MOBILE, Ala. – Lawyers for oil spill claims czar Ken Feinberg argued in a court filing released Tuesday that his Gulf Coast Claims Facility is the “ideal against which future” operations should be measured and should not be impinged upon by the U.S. District Court in New Orleans.
Plaintiffs attorneys and state attorneys general from the Gulf Coast have asked Judge Carl Barbier to institute various measures of oversight of the claims operation because, they argued, it violates the Oil Pollution Act of 1990.
Feinberg’s New York-based attorneys, David Pitofsky and William Sheehan, argued in a brief that the judicial system does not have the authority to supervise the claims operation and, even if it did, it should not because the claims facility is operating according to law.
They also defended Feinberg’s process against a barrage of criticisms it has received.
“The openness and transparency with which the GCCF has conducted itself is unparalleled in the history of the statute and nothing short of extraordinary,” they said in the filing. “The facts regarding the GCCF’s performance show that it should be the ideal against which future, large-scale OPA claims handling should be measured.”
The statement did not go over well with some on the Gulf Coast.
“I think very few if any shrimp processors would agree with that,” said C. David Veal, executive director of the Biloxi-based American Shrimp Processors Association. “The facts are, they have had a difficult, if not impossible time, getting information about their own claims.”
Orange Beach Mayor Tony Kennon laughed for about 15 seconds after a reporter read the quote to him.
“Sounds to me like he had one too many mimosas,” Kennon said. “With all due respect, the man is either delusional or the greatest demagogue I’ve ever met. There is zero accountability, zero transparency. For him to make that statement, someone should step in and relieve him of his duties immediately.”
Feinberg in August took over the oil spill compensation process from BP PLC, the majority owner of the well that gushed nearly 200 million gallons of oil into the Gulf of Mexico last summer.
While at first hailed as a savior from a BP process derided as too slow and difficult, Feinberg has since become the target of much of the same criticism.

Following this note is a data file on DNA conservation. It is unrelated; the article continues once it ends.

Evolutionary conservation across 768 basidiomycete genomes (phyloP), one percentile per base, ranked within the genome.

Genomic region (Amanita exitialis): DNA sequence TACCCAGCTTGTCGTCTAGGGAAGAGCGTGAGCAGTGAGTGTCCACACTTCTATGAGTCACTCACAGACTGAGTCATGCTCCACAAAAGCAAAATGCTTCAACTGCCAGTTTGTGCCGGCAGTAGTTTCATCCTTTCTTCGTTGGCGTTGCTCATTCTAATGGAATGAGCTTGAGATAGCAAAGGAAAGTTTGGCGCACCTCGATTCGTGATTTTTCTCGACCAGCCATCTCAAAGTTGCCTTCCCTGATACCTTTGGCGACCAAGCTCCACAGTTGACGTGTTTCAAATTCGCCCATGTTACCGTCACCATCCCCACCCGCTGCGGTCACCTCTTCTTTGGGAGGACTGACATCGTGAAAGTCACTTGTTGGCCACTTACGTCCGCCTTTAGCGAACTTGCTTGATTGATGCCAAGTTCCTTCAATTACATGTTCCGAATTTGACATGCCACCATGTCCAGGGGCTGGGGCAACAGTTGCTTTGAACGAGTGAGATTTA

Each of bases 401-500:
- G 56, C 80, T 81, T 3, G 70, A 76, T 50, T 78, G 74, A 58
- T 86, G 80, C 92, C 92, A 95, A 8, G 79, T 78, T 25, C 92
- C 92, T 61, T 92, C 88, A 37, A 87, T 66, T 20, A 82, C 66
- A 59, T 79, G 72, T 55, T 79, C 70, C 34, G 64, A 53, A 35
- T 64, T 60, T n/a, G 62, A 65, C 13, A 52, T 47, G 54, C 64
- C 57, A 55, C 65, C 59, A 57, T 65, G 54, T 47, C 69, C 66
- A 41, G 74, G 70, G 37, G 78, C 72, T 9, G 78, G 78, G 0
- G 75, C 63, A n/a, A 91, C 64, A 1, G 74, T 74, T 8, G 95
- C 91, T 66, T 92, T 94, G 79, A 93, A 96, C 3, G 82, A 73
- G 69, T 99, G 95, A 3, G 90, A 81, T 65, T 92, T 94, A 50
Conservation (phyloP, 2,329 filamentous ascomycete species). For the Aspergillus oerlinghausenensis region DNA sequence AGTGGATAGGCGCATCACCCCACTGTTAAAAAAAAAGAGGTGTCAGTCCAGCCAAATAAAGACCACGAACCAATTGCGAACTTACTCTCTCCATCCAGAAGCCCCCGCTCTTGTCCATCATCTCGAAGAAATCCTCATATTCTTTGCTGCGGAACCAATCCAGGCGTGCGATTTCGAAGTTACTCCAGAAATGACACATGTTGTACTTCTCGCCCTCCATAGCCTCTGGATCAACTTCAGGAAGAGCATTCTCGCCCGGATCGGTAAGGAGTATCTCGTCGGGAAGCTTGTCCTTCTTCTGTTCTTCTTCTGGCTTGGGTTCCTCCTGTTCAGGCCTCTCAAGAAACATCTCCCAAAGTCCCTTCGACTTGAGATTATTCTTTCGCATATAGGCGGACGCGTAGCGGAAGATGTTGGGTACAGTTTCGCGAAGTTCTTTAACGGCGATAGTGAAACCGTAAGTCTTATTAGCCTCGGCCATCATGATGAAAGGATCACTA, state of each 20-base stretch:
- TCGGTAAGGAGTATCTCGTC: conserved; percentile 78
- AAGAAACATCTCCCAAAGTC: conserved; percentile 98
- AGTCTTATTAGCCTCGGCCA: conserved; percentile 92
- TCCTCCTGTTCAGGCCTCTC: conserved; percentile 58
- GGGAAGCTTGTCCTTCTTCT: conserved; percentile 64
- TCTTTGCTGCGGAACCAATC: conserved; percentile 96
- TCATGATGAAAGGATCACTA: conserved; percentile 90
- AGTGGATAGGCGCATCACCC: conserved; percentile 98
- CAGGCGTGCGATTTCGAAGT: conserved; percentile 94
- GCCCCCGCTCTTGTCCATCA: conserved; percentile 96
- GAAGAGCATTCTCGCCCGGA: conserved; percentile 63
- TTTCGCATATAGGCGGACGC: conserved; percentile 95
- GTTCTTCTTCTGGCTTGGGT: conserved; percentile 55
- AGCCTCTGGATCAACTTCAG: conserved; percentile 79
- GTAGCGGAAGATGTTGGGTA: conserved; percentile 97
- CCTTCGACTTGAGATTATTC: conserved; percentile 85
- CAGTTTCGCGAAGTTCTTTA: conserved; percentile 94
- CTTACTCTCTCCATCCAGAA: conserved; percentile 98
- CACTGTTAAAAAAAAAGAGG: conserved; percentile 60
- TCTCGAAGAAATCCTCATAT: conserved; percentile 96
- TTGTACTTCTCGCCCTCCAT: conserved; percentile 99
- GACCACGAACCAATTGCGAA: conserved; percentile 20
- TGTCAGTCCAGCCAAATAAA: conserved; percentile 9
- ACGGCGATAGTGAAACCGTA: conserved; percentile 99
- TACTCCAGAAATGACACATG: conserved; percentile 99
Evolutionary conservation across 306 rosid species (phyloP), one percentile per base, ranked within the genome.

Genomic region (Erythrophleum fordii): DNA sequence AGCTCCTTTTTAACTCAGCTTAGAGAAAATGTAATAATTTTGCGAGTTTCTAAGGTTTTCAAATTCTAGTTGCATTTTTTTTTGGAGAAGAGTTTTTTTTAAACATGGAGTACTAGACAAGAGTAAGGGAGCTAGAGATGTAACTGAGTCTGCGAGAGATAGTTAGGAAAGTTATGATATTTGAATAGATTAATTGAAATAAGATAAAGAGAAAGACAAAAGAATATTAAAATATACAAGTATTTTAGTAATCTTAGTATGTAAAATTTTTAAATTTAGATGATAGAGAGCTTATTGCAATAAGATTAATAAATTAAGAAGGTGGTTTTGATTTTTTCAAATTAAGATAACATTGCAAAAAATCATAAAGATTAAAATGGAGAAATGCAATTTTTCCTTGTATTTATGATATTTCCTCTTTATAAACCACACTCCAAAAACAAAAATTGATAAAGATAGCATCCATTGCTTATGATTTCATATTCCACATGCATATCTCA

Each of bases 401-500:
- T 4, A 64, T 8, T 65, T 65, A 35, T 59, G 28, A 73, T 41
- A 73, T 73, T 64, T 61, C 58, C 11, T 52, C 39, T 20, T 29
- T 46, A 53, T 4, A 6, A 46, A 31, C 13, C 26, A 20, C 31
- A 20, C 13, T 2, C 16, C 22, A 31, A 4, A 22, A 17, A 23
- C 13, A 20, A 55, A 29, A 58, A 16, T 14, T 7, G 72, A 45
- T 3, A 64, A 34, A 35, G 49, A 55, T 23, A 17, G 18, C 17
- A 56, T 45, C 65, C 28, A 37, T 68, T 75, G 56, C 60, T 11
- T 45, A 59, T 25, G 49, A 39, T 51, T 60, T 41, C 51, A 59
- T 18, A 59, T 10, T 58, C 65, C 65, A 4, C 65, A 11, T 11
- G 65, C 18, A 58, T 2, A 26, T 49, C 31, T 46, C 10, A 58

He defended his process in a statement included in the court filing. He noted that he has paid out more than $3.5 billion in the past six months.
He said that he has given elected officials and members of affected industries the ability to review and offer comment on his procedures through every step of the program. He has held several town hall and one-on-one meetings with claimants along the Gulf Coast. And he employs nearly 3,500 people to process the hundreds of thousands of applications that have been submitted.
His lawyers argued that the Oil Pollution Act requires the responsible party in an oil spill to compensate any harmed parties but does not lay out the exact process with which to do it. If the court took any supervisory action, it would just be substituting its judgment for Feinberg’s, they argued.
Feinberg last year offered emergency payments that were to cover six months of lost revenue and did not require anyone to waive their right to sue or seek future compensation.
He is now offering claimants three options:
- Quick payments, which let any of the 168,000 businesses and individuals who got emergency checks get money — $5,000 for individuals, $25,000 for businesses — without further proof of damage. In exchange, claimants must promise not to seek further compensation, or to sue BP or any other party involved in the spill. More than 86,000 have asked for quick payments, and more than 82,000 have already been paid.
- Settlements to cover present and future damages, also requiring a lawsuit waiver.
- Quarterly interim payments, which don’t require a waiver.
Both the full and interim options require claimants to document their damages.